"For the first time, less than half went to Hong Kong, Macau or Taiwan. While, at -10.6%, Hong Kong saw the biggest drop in 2016. The three big winners were Japan (up 42.1%), South Korea (27.2%), and Thailand (22.3%). In many ways, the Chinese market has split. While many – more than 100 million – are travelling for the first time, usually on package tours, others are travelling much further on trips they have organised themselves and, typically, looking for deeper experiences. They are upgrading from must-see places to seeking out sights few others have seen.
"In terms of shopping patterns, there is also a notable shift. Louis Vuitton, for example, is no longer a must-buy, though it remains one of the top 13 most-sought-after brands. A massive 50% of Chinese travellers are now more interested in less well-known and niche brands. This is partly because it's no longer middle-aged travellers that account for the majority, with 60% of all China's outbound tourists now millennials.
"Overall, though, I can see four factors ensuring that the China market will continue to grow. Firstly, despite the economic slowdown, for the top 5% of mainlanders at least, spending a few thousand dollars on a trip is not an issue. Secondly, given the environmental problems in many mainland cities, a significant number of holidaymakers want to take a break somewhere that is clean and safe. Thirdly, visa procedures have now been made easier for the typical Chinese traveller. Finally, for many mainlanders, the freedom to travel is one that cannot now be curtailed."
Looking at other significant developments in the industry, Rushdi Siddiqui, Chief Executive of Zilzar Technology, a Kuala Lumber-based Halal e-commerce platform, posed a question: "What is 57, $12 trillion, two billion, 400 million and 500 million and a virtual China?" The answer, he told delegates, is the Muslim travel market, which comprises 57 countries with a combined GDP of $12 trillion.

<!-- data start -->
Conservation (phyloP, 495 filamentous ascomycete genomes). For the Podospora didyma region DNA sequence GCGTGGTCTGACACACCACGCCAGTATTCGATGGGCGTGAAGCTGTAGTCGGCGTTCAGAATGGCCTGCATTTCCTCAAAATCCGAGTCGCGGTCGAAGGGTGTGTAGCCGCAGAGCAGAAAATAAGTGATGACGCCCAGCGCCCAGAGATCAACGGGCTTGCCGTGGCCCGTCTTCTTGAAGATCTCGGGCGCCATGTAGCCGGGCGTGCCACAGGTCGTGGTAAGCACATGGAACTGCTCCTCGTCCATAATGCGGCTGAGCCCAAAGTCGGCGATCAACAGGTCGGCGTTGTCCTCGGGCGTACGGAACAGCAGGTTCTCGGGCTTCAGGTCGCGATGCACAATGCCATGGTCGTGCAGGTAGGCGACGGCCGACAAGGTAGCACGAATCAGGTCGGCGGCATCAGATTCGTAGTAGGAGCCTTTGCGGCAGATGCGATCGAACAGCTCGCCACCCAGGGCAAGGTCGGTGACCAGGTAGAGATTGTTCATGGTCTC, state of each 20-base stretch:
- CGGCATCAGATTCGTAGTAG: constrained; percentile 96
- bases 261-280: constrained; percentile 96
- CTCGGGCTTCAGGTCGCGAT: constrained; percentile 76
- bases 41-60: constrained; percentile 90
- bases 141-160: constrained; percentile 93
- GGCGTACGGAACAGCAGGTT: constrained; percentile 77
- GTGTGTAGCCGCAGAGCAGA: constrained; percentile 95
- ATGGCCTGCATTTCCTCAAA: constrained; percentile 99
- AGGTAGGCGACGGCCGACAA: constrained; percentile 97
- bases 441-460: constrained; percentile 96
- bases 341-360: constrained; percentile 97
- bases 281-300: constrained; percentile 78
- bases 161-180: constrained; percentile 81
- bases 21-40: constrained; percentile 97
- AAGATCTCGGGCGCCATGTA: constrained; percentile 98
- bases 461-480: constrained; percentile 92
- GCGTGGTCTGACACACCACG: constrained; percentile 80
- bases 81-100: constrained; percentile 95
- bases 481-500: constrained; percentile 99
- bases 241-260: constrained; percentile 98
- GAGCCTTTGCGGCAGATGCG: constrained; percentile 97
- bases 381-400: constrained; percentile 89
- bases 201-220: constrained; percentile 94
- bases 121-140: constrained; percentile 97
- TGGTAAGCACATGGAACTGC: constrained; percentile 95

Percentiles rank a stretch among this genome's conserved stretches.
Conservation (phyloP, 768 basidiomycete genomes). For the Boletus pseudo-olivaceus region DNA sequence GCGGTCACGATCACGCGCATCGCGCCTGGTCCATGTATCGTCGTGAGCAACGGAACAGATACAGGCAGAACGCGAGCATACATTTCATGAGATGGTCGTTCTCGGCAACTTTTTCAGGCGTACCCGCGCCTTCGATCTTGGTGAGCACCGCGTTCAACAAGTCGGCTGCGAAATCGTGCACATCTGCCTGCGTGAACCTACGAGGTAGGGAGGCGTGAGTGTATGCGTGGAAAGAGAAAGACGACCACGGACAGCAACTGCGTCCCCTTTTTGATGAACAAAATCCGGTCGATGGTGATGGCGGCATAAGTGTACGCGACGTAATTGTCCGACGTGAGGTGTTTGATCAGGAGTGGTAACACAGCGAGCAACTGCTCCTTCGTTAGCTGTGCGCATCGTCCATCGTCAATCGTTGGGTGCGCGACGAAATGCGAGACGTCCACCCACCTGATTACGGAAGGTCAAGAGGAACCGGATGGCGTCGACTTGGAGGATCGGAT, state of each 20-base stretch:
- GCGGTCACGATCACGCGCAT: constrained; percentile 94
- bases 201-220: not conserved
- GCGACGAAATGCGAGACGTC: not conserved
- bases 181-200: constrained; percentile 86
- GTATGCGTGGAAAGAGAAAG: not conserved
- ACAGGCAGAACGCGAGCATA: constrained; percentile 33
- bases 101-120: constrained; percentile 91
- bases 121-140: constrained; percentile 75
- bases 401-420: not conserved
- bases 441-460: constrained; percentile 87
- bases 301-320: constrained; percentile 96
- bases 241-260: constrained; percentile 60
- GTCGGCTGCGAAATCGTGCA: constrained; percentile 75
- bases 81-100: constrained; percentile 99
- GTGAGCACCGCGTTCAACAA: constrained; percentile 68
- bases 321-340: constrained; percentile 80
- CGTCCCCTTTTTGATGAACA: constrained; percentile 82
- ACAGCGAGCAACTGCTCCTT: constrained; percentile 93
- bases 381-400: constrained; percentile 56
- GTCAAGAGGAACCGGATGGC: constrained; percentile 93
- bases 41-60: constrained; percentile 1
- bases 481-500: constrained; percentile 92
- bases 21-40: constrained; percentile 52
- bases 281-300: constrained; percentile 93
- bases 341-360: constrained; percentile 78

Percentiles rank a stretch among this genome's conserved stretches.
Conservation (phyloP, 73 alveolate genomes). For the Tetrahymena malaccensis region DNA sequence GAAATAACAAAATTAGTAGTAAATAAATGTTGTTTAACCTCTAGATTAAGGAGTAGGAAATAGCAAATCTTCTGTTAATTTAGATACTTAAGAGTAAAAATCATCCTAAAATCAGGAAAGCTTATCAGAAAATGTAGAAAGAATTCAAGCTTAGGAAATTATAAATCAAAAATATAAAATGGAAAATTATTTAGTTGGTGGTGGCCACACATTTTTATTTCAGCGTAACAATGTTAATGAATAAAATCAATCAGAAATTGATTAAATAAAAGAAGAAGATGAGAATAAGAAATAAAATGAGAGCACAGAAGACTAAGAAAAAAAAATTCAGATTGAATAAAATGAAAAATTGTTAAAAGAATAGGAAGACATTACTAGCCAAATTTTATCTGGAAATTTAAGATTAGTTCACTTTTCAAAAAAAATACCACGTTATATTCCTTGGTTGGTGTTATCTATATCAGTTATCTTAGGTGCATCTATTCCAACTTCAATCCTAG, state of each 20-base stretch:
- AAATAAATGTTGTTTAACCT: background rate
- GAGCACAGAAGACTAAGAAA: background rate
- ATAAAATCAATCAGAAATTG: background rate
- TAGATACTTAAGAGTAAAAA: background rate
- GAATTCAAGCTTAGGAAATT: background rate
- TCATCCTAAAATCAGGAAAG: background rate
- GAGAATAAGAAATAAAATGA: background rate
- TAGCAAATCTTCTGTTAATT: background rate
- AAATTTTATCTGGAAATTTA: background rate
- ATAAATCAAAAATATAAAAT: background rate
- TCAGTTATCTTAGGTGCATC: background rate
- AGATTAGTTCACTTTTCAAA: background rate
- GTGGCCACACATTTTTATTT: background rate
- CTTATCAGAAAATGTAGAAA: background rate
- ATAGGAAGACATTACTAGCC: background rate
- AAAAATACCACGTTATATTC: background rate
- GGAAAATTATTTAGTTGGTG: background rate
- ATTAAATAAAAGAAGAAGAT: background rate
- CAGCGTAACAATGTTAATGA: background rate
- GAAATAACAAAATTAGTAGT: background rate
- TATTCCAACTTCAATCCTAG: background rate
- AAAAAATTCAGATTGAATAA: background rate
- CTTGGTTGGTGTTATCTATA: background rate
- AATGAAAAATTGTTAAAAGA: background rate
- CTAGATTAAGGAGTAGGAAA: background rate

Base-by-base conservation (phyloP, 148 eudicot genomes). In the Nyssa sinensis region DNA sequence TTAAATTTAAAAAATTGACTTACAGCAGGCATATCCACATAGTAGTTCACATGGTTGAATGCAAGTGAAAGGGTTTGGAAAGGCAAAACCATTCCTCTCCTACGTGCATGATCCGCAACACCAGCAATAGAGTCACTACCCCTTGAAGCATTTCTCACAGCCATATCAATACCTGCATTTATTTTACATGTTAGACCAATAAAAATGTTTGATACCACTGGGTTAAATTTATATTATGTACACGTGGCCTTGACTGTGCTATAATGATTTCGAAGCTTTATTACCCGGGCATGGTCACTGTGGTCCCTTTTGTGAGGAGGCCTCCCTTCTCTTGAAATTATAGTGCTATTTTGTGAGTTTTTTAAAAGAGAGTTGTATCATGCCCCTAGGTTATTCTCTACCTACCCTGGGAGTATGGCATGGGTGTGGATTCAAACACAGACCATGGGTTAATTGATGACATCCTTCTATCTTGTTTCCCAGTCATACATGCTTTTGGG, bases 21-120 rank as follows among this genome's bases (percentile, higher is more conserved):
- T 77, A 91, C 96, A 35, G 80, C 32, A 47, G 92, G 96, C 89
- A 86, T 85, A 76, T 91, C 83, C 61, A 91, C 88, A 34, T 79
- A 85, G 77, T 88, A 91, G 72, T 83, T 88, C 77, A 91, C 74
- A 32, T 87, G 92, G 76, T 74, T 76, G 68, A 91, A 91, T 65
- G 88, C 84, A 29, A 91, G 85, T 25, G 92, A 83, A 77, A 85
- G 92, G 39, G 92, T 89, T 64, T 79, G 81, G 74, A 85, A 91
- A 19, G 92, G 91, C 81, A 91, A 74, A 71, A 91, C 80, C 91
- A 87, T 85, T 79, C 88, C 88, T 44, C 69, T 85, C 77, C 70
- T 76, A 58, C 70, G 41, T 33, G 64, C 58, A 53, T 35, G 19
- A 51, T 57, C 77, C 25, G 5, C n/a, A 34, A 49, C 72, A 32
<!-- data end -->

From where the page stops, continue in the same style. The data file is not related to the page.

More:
Outlining the particular needs of this sector, he said: "Of the world's two billion Muslims, 400 million live outside one of these 57 countries, while 500 million are millennials. By 2019, the Muslim travel market is set to be worth $238 billion, with that figure divided across 168 million travellers. Together, these numbers are very close in value to that of the China market.
"At present, a number of destinations are not properly meeting the special needs of these travellers and are losing out as a result, with Hong Kong being a prime example. Apart from faith-based tourism – most notably the pilgrimage to Mecca – Malaysia is the most popular Muslim destination for these travellers, while Singapore is the most favoured non-Muslim country, both for sightseeing and for shopping."
In terms of market segments, it was the milliennials who attracted the most attention during the course of the event. Summarising the importance of this demographic, David Chapman, Director General of the World Youth Student and Educational Travel Confederation, said: "Millennials now account for 23% of all international travellers. In 2015, there was 272 million of them, with a collective spend of $283 billion. By 2020, this is set to rise to $400 billion.
"Millennials tend to stay longer and spend more than other travellers. In the case of those doing volunteer work, for example, their average length of stay in 2012 was 69 days. They are also driven to experience countries as a local would, while also believing they can make a difference to the world.